The Halloween season is here, and there are many ways to celebrate the time of scares and haunts in Southern California including Universal Studios Hollywood’s Halloween Horror Nights, Knott’s Scary Farm, Delusion, 17th Door, and many more. Fever has teamed up with ODEON to offer something different with Angel of Light, a new haunting theatrical immersive experience located at Los Angeles Theatre in Downtown Los Angeles. It is now running until October 31, 2023.
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Angel of Light is produced by ODEON, an immersive experience and technology company with Chris Anastas and Mark Binder as the creators of the original storyline and Buck Mason as the producer. The experience serves as a prequel to the upcoming film, Hex, which is set for release in 2025 and will be part of an anthology from Parma Pictures.Angel of Light Tickets at Fever.com
The Los Angeles Theatre is a wonderful venue for Angel of Light since the story is set in 1935’s Old Hollywood. The experience features a traditional haunted maze, live performances and elaborate sets, and the experience lasts for 60 minutes, maybe more if you want to explore some more. It also features Dolby Atmos sound, projection mapping, shifting light and music, and power strobe lights.
Parking and Entrance
Since Angel of Light is held at the Los Angeles Theatre in Downtown Los Angeles, parking will be hit and miss depending on the time you arrive. There are parking lots all around with different rates and on-street metered parking.
Once you arrive at the location, you’ll see the Angel of Light marquee, and on the left side of the entrance is a big video projection giving viewers a taste of things to come. When buying your tickets at Fever.com, you’ll get to choose a time slot. Once you’re at the entrance, there should be different lines with signs letting you know where to line up.
If you want to experience Angel of Light without spoilers, please do not read any further.
Here’s the synopsis for the show to set up the world of Angel of Light:
“In Angel of Light, the story unfolds in the early nineteenth century when a hexed girl, Rota Krisha, plagues a small rural village. The villagers turn to Father Nicolai, a priest known for his ‘spiritual sound healing,’ who discovers that specific structures elicit a binaural effect when singing or chanting is performed within them. Hoping to summon an angel to counter the evil presence, the villagers bring Rota into the ancient catacombs for a special ceremony. However, it takes a dark turn when Satan himself is unleashed, wreaking havoc among those present. The events unfold in a cataclysm of horror and chaos, but Rota Krisha manages to escape to America, where her life remains uneventful. That is until she marries a sound engineer in Los Angeles…”
When you enter the theatre, you’ll be walking into the lobby with creepy figures in robes standing and sitting all around you. I felt like I was already transported into the past thanks to the Los Angeles Theatre design and the performers’ outfits fitting the era.
As the dozens in your group gather inside, performers portraying ghosts will descend from the main stairs, acting in peculiar manners. It’s a pre-show to set up the mood for the rest of the night, and once that’s done, you will go through the entrance on the right and down the stairs into the darkness as you cross paths with other ghostly performers.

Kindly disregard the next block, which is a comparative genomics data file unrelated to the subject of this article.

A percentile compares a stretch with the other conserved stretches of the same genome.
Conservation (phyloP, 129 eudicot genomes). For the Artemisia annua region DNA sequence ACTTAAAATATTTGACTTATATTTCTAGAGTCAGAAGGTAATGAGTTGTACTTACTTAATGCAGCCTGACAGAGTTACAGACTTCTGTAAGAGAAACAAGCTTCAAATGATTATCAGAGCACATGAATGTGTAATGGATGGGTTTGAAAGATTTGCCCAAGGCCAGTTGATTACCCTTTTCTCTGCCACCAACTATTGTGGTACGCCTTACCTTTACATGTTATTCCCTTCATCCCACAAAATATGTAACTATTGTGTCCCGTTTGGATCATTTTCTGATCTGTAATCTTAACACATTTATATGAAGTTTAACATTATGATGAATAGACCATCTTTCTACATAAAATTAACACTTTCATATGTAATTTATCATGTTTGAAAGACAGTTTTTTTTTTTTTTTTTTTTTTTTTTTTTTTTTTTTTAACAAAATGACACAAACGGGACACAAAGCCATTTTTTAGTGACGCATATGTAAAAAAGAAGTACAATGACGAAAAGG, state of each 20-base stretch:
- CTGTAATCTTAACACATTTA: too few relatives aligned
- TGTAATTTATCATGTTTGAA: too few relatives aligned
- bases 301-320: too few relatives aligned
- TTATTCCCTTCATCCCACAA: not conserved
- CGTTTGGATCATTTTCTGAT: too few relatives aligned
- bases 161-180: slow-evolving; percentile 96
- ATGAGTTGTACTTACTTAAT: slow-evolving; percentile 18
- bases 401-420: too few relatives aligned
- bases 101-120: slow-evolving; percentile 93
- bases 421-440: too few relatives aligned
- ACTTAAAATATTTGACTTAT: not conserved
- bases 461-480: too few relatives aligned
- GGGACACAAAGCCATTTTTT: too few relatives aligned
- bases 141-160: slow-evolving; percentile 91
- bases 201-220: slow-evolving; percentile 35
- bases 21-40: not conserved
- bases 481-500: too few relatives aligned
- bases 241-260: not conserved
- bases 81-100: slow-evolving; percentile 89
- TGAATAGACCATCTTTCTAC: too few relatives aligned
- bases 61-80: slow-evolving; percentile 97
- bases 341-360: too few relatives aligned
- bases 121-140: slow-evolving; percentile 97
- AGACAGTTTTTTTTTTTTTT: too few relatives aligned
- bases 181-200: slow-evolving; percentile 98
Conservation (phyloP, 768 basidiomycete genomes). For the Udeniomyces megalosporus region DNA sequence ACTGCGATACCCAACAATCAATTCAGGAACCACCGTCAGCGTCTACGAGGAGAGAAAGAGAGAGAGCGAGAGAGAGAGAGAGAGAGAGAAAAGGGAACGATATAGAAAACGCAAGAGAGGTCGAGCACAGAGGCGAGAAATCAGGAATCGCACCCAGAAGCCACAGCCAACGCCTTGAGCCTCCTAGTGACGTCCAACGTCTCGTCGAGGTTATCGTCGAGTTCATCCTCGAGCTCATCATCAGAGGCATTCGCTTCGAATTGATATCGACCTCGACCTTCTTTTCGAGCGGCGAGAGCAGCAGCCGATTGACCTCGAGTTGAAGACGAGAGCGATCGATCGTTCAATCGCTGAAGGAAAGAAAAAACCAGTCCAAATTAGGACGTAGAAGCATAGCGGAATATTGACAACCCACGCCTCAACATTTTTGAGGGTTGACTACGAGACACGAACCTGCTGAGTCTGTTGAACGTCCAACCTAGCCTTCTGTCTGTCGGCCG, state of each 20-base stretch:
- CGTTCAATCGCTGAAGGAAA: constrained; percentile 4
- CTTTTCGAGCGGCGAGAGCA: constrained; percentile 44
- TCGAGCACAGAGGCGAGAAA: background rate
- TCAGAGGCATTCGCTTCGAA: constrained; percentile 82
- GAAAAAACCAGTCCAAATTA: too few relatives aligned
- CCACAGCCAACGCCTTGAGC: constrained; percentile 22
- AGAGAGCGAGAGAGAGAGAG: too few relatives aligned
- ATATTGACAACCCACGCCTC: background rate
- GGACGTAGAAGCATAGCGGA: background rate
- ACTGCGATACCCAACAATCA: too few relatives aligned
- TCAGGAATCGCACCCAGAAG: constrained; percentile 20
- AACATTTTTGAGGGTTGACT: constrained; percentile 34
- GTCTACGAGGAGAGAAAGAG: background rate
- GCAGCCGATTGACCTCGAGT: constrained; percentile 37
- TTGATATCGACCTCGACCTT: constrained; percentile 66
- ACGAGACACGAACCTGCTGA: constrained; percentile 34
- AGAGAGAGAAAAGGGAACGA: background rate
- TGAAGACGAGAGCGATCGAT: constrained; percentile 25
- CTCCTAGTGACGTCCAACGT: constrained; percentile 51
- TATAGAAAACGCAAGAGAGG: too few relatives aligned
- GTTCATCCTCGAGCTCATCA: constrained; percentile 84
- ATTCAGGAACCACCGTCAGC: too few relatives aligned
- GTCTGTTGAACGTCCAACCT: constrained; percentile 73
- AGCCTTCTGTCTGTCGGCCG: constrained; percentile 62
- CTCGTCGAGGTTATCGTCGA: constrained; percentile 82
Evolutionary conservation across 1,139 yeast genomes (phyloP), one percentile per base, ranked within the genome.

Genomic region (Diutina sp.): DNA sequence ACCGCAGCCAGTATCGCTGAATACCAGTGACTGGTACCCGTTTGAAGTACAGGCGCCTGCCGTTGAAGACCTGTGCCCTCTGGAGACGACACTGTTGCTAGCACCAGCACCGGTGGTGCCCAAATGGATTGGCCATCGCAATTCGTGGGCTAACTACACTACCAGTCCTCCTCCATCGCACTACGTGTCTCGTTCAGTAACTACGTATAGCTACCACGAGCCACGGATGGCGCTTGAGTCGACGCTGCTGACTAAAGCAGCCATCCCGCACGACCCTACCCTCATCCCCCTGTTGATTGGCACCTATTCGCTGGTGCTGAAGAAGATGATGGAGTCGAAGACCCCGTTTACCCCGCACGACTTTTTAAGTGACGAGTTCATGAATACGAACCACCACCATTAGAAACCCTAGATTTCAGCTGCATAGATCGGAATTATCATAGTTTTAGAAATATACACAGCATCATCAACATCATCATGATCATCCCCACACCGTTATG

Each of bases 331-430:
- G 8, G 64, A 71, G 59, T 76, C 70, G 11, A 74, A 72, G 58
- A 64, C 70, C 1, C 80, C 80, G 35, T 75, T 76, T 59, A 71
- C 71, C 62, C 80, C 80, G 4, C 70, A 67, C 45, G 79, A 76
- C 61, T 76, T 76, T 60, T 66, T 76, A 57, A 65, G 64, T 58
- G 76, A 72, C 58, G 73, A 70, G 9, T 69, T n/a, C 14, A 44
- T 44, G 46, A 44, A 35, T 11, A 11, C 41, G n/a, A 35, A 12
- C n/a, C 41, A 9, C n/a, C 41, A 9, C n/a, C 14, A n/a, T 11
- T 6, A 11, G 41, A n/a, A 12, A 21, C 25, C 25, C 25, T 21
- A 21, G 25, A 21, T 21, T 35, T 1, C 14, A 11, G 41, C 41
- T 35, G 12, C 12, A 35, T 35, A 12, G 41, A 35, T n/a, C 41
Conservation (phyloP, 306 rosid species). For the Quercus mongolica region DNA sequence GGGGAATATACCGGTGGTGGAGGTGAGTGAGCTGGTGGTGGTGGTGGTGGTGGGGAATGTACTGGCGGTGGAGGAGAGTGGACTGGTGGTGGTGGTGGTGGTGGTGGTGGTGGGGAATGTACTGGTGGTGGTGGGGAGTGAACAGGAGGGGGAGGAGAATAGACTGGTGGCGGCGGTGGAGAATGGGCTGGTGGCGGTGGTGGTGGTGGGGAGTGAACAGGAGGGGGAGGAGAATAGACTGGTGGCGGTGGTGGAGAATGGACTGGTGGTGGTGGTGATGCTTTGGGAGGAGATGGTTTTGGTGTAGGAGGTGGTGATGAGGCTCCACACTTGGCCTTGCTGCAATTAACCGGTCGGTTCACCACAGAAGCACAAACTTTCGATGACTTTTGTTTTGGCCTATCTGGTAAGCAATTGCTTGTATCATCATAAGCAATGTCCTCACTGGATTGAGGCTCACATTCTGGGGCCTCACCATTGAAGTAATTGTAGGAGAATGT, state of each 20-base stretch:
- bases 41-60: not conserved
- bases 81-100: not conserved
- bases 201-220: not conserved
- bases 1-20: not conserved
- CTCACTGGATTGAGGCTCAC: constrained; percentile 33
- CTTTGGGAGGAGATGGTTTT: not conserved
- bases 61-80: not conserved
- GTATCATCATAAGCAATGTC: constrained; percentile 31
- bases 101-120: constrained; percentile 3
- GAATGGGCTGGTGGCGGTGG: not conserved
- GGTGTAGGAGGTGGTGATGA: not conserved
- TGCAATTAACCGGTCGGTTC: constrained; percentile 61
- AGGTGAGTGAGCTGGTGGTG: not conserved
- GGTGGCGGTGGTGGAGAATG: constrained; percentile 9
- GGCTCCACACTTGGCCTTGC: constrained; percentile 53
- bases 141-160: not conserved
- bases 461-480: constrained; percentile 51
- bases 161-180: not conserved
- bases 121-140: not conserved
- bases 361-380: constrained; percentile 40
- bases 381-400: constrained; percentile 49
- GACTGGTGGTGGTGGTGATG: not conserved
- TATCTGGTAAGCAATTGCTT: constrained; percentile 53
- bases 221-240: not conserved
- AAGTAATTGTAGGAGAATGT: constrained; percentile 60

The next destination is the haunted maze with scare actors. The entrance had religious figures with blood coming down their eyes and ears. The rest of the maze has twists and turns and other performers roam around trying to scare you.
When you’re finished with the maze, you’ll go downstairs again towards the lounge area featuring disturbed ghosts who seem to be stuck in a loop. They do interact with you, but it’s very limited and they are mostly just background aesthetics for the world of Angel of Light. Don’t expect the same kind of interactions as other immersive horror shows like Delusion and Creep LA.
You’ll then be venturing into the lounge area where you can take your time to relax or explore other rooms. If you want drinks, there are bars. There are phone booths where you can see if there’s a creepy phone call, the nursery room, the room of mirrors, and the fancy restroom.
The Final Show
The entrance to the final performance can be a bit tricky since it’s a nondescript door near the passageway that leads to the nursery room and the room of mirrors. You’ll see someone working the door who’ll help you out. Inside is a queue line for the next showing. The queue line leads to another maze including a hallway with different rooms. One room had a door ajar, and in the dark, you could hear the sound of a baby crying. This definitely gave me scary vibes from Silent Hill’s PT, a video game project from Hideo Kojima.
The maze will take you all the way around the theater and into the lobby of the auditorium where you’ll wait to be seated. The auditorium has spooky mannequins covered in robes on the side, and as guests sit down and wait for the show to begin, robed performers in freaky masks roam around in the dark.
The actual show features a performer as Rota Krisha singing to the crowd with backup dancers complementing the atmosphere. It was a very abstract performance with interpretive dancing, and the dancers were talented with their flexibility and agile moves.
Angel of Light is a horror experience featuring horror mazes, a live show, and creepy rooms, and the Los Angeles Theatre is a perfect location for the 1930s setting. The whole experience is very abstract and surreal, which can turn off those who aren’t into the whole arthouse style of storytelling. However, if you have read the synopsis, that should give you a better understanding of the different events that take place in Angel of Light.
You can get tickets to Angel of Light at Fever.com.